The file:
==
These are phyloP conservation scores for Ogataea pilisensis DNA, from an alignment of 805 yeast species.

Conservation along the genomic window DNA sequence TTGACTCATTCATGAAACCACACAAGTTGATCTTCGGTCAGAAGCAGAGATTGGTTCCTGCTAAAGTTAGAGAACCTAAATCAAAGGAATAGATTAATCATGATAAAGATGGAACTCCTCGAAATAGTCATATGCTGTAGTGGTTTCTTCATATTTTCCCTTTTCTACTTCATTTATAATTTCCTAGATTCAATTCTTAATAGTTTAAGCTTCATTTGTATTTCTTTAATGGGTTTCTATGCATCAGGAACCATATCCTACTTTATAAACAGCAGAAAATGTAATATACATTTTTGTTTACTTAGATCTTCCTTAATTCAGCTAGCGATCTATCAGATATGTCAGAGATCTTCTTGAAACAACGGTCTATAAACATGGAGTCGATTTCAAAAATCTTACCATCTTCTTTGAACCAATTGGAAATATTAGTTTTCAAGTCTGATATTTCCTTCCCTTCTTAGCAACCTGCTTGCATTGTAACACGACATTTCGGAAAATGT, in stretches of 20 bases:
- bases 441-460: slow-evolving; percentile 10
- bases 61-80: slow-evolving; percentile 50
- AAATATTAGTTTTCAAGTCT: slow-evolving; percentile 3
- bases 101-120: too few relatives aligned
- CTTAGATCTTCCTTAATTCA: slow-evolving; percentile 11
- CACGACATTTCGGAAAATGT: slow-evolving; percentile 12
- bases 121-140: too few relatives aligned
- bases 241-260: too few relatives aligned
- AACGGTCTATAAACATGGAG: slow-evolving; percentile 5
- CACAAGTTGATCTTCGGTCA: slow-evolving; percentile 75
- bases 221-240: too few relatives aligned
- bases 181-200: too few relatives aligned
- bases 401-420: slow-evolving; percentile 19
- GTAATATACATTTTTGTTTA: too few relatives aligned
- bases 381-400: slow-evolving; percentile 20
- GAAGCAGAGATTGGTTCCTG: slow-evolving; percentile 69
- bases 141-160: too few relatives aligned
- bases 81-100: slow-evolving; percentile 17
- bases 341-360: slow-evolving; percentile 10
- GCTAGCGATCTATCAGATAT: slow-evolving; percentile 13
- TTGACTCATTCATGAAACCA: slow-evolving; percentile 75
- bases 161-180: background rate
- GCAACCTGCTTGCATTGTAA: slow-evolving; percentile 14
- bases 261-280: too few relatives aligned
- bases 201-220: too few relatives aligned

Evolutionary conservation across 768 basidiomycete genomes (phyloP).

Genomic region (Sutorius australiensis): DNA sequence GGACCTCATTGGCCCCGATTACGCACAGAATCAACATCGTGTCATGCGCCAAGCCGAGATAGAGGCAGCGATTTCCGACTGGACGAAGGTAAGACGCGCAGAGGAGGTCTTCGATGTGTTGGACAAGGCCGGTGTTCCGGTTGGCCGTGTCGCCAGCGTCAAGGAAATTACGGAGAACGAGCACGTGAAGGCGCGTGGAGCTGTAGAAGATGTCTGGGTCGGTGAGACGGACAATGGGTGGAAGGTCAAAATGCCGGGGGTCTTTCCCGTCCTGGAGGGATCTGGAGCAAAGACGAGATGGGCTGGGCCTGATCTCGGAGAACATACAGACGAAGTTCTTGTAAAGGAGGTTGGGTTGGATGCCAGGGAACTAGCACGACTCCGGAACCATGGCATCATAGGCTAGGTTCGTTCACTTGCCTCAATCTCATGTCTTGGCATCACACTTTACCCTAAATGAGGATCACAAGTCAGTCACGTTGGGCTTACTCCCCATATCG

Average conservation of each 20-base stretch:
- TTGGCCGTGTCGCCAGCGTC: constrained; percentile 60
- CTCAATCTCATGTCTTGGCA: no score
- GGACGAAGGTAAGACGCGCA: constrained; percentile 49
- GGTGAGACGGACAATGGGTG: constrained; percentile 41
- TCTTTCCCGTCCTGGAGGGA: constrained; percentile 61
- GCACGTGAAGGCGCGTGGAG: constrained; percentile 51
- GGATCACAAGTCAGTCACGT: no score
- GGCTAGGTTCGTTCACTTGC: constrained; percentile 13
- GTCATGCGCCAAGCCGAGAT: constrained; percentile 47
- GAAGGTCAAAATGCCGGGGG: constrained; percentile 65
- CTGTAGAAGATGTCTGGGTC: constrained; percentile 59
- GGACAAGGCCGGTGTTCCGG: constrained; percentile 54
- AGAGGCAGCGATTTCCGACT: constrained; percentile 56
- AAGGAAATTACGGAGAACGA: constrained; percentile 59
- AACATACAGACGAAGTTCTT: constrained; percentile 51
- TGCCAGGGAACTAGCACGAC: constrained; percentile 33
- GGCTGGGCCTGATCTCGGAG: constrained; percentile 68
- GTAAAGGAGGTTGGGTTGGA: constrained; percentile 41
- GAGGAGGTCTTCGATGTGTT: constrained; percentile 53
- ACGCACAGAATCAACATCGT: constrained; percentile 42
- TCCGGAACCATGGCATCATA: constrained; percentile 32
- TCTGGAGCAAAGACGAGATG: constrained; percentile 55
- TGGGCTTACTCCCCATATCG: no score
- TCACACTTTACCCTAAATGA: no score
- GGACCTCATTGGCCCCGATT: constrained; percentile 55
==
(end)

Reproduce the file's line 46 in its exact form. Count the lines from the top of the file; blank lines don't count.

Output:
- TGCCAGGGAACTAGCACGAC: constrained; percentile 33